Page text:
Lexington’s amazing trees

I have lived in and near Lexington for about 35 years. As a careful observer of trees, I have always been amazed at the number of very large trees. This became the subject of my first book, Venerable Trees – History, Biology and Conservation in the Bluegrass.  Since 2005, we have been working with landowners […]

Bur oak

Flying Over the Bur Oak

Today, the Venerable Trees staff worked with Beard House Media to get our first drone inspection of a huge bur oak.  It is very difficult to estimate the volume of a big tree, or to inspect it for potential problems.  Aerial or satellite photos often lack detail.  Today, our friend Jeremiah Oschwald from Beard House […]

Bur oak, 72" diameter, with Jim Pikull

Young Woodland Pastures

Those who have read my book or heard my presentations know that one of our major concerns about the future of our rare and ancient woodland pastures is the failure of trees to reproduce. With trees succumbing to age, lightning and poor management, the population of ancient trees is declining. While we are constantly on […]

Bur oak leaves

A Deep Green Autumn

A deep green autumn is rare in Kentucky. By this time of year, our trees usually look forlorn and bedraggled. Dry summers, high temperatures, insects and diseases all take their toll.  Not in 2015, though. Our frequent rainfall and cool temperatures have allowed many trees to maintain lush green leaves and to continue growing. Some […]

Great Trees of the Bluegrass

Today, we are launching a new project “Great Trees of the Bluegrass” to locate and identify important trees in our region. We have a new Facebook Group: Great Trees of the Bluegrass for you to contribute your own observations, and we are also creating a new web-based identification and mapping tool for your use. The purpose of […]

New leaves on a defoliated bur oak

A couple of weeks ago, we told you about a magnificent, ancient bur oak that was suddenly defoliated overnight.  We said that it would recover quickly and that we would update you. With 10 days of mild weather, the tree has leafed out very quickly.  Most trees maintain large reserves of starch and protein in […]

New leaves on an old bur oak

Defoliation of a bur oak – Overnight!

You may recognize the bur oak in this page from previous photos. It is a magnificent, ancient bur oak in Kirklevington Park.  I visit it often.  Last week I was looking at the tree in the late afternoon and noticed a few leaf fragments on the ground. The next morning, I came back and saw that […]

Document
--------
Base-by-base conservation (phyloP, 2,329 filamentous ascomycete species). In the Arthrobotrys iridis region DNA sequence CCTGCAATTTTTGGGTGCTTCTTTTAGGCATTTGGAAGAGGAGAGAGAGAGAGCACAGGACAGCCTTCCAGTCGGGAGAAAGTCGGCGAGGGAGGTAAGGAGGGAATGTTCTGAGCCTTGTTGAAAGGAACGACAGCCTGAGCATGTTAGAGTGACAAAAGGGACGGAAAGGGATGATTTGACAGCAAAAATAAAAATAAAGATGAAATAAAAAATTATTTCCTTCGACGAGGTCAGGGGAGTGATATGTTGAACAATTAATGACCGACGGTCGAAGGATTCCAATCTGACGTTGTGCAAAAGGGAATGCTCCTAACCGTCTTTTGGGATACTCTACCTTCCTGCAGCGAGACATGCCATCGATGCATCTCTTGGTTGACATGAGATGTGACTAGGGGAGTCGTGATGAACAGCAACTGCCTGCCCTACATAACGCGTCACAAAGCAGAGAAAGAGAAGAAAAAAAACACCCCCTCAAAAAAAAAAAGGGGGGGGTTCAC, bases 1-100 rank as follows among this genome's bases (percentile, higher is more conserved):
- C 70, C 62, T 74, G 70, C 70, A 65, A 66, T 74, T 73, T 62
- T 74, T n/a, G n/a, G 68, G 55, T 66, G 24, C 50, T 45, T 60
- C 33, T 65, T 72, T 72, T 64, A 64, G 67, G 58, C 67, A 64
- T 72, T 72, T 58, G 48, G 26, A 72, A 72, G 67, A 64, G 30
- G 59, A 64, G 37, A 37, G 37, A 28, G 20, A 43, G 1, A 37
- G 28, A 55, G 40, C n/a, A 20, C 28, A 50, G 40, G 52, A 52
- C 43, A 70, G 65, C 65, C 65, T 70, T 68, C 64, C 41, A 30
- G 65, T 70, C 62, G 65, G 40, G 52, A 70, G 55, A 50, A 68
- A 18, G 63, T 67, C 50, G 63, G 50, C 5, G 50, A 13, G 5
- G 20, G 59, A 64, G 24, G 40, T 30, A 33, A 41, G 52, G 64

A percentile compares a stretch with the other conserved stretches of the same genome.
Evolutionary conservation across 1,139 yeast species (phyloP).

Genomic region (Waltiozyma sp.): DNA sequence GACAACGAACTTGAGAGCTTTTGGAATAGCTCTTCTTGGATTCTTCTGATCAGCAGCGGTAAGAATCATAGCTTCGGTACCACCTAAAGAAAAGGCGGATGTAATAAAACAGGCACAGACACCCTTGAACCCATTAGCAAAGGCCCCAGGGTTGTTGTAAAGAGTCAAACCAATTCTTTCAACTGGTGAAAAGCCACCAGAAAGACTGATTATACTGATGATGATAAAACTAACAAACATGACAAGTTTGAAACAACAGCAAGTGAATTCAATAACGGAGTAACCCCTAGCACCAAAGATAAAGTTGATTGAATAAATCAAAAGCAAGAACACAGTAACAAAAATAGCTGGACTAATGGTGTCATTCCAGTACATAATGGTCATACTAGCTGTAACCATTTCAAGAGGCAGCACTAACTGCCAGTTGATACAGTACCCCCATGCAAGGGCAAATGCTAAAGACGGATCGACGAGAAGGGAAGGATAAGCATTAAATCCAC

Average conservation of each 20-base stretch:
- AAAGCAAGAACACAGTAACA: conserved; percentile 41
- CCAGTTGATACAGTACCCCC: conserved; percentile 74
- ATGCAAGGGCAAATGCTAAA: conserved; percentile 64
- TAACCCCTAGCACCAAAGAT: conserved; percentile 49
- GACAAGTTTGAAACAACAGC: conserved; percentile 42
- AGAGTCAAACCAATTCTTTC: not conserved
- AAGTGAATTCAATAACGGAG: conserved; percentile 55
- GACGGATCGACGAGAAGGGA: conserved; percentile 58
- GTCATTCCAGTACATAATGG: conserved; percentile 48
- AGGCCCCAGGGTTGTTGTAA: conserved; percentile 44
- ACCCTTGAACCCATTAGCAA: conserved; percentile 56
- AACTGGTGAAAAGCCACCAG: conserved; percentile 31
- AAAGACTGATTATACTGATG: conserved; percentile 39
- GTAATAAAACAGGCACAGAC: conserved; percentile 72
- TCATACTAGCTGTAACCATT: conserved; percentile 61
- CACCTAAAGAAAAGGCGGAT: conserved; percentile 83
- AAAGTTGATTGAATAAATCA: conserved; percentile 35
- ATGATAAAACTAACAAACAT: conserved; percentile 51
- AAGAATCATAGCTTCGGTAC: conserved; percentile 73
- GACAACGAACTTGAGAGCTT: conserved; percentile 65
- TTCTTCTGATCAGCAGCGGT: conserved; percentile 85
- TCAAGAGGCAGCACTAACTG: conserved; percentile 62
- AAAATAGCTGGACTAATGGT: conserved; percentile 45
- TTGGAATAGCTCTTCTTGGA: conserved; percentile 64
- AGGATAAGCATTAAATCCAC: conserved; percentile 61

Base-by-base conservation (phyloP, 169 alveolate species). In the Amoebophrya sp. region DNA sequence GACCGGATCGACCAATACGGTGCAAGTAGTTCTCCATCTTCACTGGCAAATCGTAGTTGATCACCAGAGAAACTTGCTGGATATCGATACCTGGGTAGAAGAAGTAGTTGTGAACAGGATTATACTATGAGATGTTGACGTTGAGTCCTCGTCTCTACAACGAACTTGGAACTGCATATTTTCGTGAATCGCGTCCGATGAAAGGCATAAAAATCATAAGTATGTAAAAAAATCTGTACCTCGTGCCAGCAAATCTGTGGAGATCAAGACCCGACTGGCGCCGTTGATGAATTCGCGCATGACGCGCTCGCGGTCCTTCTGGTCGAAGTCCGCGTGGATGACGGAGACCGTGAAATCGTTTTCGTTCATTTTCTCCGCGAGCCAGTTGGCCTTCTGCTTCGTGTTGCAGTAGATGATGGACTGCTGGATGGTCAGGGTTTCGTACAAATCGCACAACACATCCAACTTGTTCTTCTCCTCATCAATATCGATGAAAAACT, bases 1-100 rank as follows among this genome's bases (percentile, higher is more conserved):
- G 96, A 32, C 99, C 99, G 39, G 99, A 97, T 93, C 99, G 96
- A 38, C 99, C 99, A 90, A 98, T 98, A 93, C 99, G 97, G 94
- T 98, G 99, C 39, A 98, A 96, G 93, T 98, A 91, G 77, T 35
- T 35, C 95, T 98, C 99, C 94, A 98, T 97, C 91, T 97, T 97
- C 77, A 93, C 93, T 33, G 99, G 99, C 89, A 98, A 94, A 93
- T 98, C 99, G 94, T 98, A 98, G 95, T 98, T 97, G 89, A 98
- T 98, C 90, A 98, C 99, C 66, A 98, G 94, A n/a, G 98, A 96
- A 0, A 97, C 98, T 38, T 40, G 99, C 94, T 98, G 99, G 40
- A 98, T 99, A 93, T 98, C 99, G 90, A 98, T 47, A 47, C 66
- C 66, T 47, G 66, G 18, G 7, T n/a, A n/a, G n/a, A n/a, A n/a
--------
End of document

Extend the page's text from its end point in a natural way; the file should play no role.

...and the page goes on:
Bees on male bur oak flowers

Bees on Bur Oak

For the last 10 days, I have watched an amazing phenomenon that I have never seen before. Oaks are wind pollinated. Occasionally we see insects visiting, but only casually. However, one bur oak that I keep an eye on has been abuzz with activity. Every day while the male flowers were open, there was a […]

Death of a Venerable Tree

The Venerable Trees of the Kentucky Bluegrass are extraordinarily long-lived.  This past weekend, we lost one of the largest and oldest bur oaks in the region.  The tree, at the corner of Versailles Road and Man O’War Boulevard on a farm, fell to the south.  The death of this tree was most unusual. It was […]

The Ingleside Oak

Finding Left-Behind Trees

Finding left-behind trees can be the start of an urban adventure.  As our woodland pastures were developed into urban areas, most of the trees of woodland pastures were cut down. A few remained, usually as single trees in a parking lot or front yard.  Here’s where the adventure comes in: when we find a single […]

Veteran Oak – A Left Behind Tree

The Veteran Oak in Lexington is one of the most iconic trees in the city.  A magnificent bur oak, it lies along a popular walking path on the south side of town.  The Veteran Oak is a left-behind, the only ancient tree in a young riparian (stream-side) forest.  Most of the ancient left-behind trees are on […]

The Old Schoolhouse Oak

The Old Schoolhouse Oak in the news again

Tom Eblen has a fine article in today’s Lexington Herald-Leader about the Old Schoolhouse Oak  and the commitment of Ball Homes to preserve the tree in a new housing development.  By my count, this is the 14th Herald Leader article about this splendid tree You can read the article at the Herald Leader or on […]

The Old Schoolhouse Oak Has Babies

Bur oak in the Bluegrass reproduces only rarely. Although it is a prolific seed producer, there is very little suitable habitat for young bur oak trees. While inspecting our preservation work on the Old Schoolhouse Oak with Tom Eblen of the Herald-Leader, we noticed several vigorous young bur oak seedlings. These trees are just outside […]

Blue ash at Runnymede Farm

A Visit to Runnymede Farm

Runnymede Farm in Bourbon County is the oldest continuously-operated thoroughbred farm in Kentucky. Founded in 1867 by Colonel Ezekiel Clay, it is today operated by his grandson, Catesby W. Clay, and great-grandson  Brutus J. Clay III.  As you might expect for such a long-running family farm, the Clay family has taken great care of their […]

An old bur oak in a woodland pasture

A magnificent bur oak

A magnificent bur oak growing in a pasture in Woodford County, KY has lessons for us about managing old trees. Our Chief Scout, Jason DeBold, found this tree. The tree is a huge old bur oak that lost its top a long time ago, probably to lightning. Like many old trees, this tree has completely […]

Why are young bur oak leaves hairy?

  Young bur oak leaves are densely hairy.  Why?  Scroll down past picture to read more… Why are the young leaves of so many trees hairy? Here are some possible benefits to hairiness in leaves.  There is no reason to think that only one of these explanations is correct. Many organs, tissues and processes in […]